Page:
The Single-Family Housing Market Impacts the Multifamily Market
The Omaha multifamily market continues an upward trend due to low inventory in the single-family housing market. The S&P CoreLogic Case-Shiller National Home Price Index recently posted a 16.6% annual gain in single-family housing. This spring, the University of Nebraska Omaha’s Center for Real Estate and Asset Management stated home prices in the Omaha Metro increased by 11% during 2020.
Markets like Phoenix, Memphis, Tampa and Riverside, CA have all seen single-family housing prices grow by more than 20% year over year. While it is no secret the single-family housing market is red hot, the ripple effects are becoming more visible in the multifamily market.
During the housing boom of 2003-2005, more than 5,000 single-family housing units were permitted each year, and less than 1,000 multifamily units were permitted in the Omaha CSA. During the ten years following the Great Recession, the Omaha CSA averaged 2,500 single-family units – well below the forty-year average – and 1,500 multifamily units per year. With a demographic surge of the sizeable Millennial generation looking to purchase homes, historic low interest rates, and competition from investors, there is exceptional demand with little product to buy. Consequently, a backlog in the housing market has created more multifamily renters. Despite the record 3,200 multifamily units delivered in 2020 in the Omaha Metro, the tailwinds remain at the backs of the apartment owner. So, how are the multifamily fundamentals, and what are current trends?
- Vacancy Rates – The vacancy rate has fallen to less than 5% according to CoStar Analytics, and over the past six years, it has oscillated between 5.5% and 7%. In 2021, fewer units will be delivered than in the previous four years, which may push the vacancy rate to an all-time low.
- Rent Growth – Many apartment communities are seeing rental growth ranging from 3% to 8% year over year. On average, apartment owners have increased rents 5% throughout the metro. While landlords are raising rents, tenants have little option other than to stomach the increase.
- Construction Costs – With building materials up significantly over the past year, whether from disrupted supply chains or extremely scarce labor, the cost to build a new unit is tremendously expensive. It is not atypical to see construction pricing in the $160,000 to $180,000 per unit range for a typical garden-style suburban project.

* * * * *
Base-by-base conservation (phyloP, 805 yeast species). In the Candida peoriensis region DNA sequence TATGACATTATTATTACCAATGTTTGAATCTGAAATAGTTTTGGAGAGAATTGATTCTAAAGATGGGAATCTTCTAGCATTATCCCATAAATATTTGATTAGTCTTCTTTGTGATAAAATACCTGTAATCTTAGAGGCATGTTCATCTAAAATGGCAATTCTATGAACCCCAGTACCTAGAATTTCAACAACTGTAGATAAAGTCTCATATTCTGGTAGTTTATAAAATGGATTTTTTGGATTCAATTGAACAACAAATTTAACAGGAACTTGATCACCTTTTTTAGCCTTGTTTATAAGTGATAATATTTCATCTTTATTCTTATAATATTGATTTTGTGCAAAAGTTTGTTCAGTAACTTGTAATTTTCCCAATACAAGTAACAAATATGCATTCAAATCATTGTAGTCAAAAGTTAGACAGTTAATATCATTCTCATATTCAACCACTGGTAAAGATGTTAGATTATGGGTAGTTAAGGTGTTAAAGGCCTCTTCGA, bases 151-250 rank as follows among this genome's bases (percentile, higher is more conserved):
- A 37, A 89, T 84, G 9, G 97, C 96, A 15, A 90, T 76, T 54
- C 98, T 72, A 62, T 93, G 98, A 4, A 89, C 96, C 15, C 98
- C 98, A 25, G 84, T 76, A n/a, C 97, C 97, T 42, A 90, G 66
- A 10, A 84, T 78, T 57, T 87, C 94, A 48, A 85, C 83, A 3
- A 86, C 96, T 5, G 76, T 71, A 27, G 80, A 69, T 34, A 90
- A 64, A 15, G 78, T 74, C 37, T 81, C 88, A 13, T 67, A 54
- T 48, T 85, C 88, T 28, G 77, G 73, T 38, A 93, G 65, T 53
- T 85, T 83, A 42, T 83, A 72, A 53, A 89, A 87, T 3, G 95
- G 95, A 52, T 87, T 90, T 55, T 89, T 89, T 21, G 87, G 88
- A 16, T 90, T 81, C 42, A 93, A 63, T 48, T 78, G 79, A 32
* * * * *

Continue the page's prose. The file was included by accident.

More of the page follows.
- Capitalization Rates – There remains an abundance of capital chasing yield as multifamily remains a favorite asset class. Many sales are manufactured off market, with ambitious buyers writing unsolicited offers to uninterested owners. Interest level often changes once the owner sees the lofty offer price. Most listed properties that are reasonably priced get bid up over asking price. Class A institutional-grade apartments are trading at less than 5% capitalization rates, while Class B and C units are not far behind. There are far too many investors and not enough opportunities to satisfy them.
- Debt – Banks and agencies continue to lend, and the borrower’s financing terms remain extremely attractive.
- Single-Family Rental Neighborhoods – We are counting five single-family rental neighborhood projects in the Omaha Metro that are in a pre-development planning phase or are early in their construction. While many institutional buyers have purchased single-family homes in bulk, owning a subdivision of single-family rental homes is attractive operationally.
All of these factors paint a rosy picture for the foreseeable future. While it is easy to be optimistic, issues that may impact the fundamentals are the expiration of the eviction moratorium, changes to the Federal Reserve’s monetary policy and the low interest rate environment, and the potential adjustment of the capital gains and recapture tax rates.
This article appeared in our company newsletter in October of 2021. Please click here to download the entire newsletter.